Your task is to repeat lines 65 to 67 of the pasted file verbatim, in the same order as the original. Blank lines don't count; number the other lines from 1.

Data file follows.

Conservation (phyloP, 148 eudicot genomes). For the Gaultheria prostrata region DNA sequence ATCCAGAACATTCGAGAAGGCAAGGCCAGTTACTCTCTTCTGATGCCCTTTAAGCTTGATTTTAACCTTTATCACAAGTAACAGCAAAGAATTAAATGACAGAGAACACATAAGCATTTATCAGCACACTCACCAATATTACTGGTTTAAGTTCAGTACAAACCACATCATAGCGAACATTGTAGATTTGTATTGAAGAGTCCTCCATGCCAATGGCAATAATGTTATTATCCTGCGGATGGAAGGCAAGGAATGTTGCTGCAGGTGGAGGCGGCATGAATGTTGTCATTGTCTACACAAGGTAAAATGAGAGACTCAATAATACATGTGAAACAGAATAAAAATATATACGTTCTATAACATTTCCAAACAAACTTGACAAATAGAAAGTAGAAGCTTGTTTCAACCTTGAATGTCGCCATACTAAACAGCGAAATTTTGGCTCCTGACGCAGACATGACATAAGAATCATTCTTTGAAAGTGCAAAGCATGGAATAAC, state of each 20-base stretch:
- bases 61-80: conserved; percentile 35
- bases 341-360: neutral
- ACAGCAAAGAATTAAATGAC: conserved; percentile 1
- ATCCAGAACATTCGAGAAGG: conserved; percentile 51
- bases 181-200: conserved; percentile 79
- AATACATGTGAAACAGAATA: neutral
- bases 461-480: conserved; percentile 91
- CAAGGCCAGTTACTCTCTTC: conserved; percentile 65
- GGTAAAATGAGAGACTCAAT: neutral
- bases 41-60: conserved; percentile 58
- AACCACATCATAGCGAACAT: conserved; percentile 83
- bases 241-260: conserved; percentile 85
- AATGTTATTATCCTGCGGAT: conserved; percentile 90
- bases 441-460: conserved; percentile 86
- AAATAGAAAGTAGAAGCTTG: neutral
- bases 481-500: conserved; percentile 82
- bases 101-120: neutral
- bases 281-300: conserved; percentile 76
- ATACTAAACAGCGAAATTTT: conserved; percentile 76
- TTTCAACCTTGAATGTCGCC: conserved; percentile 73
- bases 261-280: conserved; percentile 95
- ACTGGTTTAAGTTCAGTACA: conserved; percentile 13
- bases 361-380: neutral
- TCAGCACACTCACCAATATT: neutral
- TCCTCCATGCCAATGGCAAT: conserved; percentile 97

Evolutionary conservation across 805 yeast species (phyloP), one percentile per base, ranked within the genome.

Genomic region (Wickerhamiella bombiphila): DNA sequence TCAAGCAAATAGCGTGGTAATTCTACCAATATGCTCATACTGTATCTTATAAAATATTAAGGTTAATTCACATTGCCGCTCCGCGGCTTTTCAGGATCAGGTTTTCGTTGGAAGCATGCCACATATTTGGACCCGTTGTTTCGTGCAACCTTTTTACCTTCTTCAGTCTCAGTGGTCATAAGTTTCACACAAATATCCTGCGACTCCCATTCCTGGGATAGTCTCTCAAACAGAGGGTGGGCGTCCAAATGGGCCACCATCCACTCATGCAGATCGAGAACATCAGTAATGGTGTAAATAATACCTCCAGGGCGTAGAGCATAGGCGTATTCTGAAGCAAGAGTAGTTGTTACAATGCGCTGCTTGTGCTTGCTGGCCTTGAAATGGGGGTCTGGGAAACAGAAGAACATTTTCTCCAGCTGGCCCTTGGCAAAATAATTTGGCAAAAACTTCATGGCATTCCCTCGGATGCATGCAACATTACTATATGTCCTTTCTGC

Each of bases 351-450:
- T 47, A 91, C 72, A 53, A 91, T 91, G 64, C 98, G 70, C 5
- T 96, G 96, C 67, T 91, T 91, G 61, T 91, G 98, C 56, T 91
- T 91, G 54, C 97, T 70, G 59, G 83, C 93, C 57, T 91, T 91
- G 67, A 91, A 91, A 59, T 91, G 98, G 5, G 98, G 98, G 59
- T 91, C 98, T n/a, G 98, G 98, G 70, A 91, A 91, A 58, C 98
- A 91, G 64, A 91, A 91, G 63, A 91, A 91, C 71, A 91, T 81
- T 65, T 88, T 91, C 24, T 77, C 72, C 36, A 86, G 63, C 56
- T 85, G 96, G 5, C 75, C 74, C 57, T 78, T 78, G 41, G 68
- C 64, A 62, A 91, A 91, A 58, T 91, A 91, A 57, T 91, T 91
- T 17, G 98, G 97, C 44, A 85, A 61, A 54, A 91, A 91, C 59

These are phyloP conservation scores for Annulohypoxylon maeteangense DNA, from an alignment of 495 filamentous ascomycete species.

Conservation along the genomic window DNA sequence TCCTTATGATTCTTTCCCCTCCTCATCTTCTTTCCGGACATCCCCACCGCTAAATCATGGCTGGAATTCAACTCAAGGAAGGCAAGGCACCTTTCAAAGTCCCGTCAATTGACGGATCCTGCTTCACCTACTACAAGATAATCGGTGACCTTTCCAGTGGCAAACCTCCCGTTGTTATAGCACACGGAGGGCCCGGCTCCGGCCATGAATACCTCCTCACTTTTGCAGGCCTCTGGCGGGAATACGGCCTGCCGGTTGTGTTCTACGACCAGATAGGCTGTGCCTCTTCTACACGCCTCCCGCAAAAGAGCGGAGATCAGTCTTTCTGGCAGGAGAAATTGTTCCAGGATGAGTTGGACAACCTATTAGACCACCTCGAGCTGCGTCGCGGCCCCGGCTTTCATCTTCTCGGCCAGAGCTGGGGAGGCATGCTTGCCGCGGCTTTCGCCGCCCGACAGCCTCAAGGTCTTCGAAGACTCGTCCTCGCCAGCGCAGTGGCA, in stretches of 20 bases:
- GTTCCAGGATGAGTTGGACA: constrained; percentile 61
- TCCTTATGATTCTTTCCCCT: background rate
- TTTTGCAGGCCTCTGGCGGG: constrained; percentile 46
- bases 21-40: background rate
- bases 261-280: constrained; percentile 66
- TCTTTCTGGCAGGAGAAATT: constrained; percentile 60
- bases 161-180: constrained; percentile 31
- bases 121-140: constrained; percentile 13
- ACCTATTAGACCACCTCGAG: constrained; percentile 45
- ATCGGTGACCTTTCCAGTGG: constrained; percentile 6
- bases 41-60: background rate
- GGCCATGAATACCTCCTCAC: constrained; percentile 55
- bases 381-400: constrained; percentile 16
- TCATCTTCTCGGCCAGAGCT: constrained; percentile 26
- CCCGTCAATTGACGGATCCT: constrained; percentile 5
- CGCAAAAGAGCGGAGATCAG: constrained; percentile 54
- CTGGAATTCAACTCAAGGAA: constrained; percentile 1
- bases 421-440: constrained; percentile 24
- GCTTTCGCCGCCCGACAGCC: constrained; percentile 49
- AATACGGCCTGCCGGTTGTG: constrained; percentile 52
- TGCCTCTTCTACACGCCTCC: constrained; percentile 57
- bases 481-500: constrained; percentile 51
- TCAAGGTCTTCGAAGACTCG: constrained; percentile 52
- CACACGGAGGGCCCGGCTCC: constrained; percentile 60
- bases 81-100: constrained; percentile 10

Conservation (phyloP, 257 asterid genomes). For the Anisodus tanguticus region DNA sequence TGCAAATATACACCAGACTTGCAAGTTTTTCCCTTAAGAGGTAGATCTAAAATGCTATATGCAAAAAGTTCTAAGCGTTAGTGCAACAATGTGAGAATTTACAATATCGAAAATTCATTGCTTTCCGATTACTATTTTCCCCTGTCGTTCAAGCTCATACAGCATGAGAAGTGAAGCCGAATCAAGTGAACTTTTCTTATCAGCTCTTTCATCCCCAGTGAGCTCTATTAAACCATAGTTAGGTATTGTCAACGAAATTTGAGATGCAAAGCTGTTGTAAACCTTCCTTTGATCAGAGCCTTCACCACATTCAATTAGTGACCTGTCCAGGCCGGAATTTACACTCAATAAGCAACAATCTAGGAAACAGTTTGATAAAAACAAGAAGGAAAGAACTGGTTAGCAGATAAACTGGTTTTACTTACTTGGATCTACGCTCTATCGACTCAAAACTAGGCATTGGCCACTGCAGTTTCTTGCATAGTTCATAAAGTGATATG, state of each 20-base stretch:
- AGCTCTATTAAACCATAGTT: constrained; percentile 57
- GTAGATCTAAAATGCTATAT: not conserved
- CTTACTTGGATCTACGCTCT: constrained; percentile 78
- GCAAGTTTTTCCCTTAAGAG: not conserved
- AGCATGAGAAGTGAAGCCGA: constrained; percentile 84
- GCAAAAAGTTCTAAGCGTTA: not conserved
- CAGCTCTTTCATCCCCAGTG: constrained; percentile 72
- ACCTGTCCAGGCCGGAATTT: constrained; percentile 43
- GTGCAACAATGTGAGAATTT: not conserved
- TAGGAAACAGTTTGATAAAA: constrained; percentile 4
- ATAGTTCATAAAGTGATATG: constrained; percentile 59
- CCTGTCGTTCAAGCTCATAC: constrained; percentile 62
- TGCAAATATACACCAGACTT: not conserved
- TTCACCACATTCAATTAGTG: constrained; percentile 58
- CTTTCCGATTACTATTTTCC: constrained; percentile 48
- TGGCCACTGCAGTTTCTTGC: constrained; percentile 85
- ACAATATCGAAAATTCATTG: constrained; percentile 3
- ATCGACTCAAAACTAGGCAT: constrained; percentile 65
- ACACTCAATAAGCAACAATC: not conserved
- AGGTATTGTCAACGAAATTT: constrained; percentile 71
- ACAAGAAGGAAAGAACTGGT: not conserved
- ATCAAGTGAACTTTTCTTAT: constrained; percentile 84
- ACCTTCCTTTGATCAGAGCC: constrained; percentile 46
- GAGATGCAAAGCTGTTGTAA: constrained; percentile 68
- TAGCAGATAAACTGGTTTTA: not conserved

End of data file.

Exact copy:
- CACACGGAGGGCCCGGCTCC: constrained; percentile 60
- bases 81-100: constrained; percentile 10

Conservation (phyloP, 257 asterid genomes). For the Anisodus tanguticus region DNA sequence TGCAAATATACACCAGACTTGCAAGTTTTTCCCTTAAGAGGTAGATCTAAAATGCTATATGCAAAAAGTTCTAAGCGTTAGTGCAACAATGTGAGAATTTACAATATCGAAAATTCATTGCTTTCCGATTACTATTTTCCCCTGTCGTTCAAGCTCATACAGCATGAGAAGTGAAGCCGAATCAAGTGAACTTTTCTTATCAGCTCTTTCATCCCCAGTGAGCTCTATTAAACCATAGTTAGGTATTGTCAACGAAATTTGAGATGCAAAGCTGTTGTAAACCTTCCTTTGATCAGAGCCTTCACCACATTCAATTAGTGACCTGTCCAGGCCGGAATTTACACTCAATAAGCAACAATCTAGGAAACAGTTTGATAAAAACAAGAAGGAAAGAACTGGTTAGCAGATAAACTGGTTTTACTTACTTGGATCTACGCTCTATCGACTCAAAACTAGGCATTGGCCACTGCAGTTTCTTGCATAGTTCATAAAGTGATATG, state of each 20-base stretch: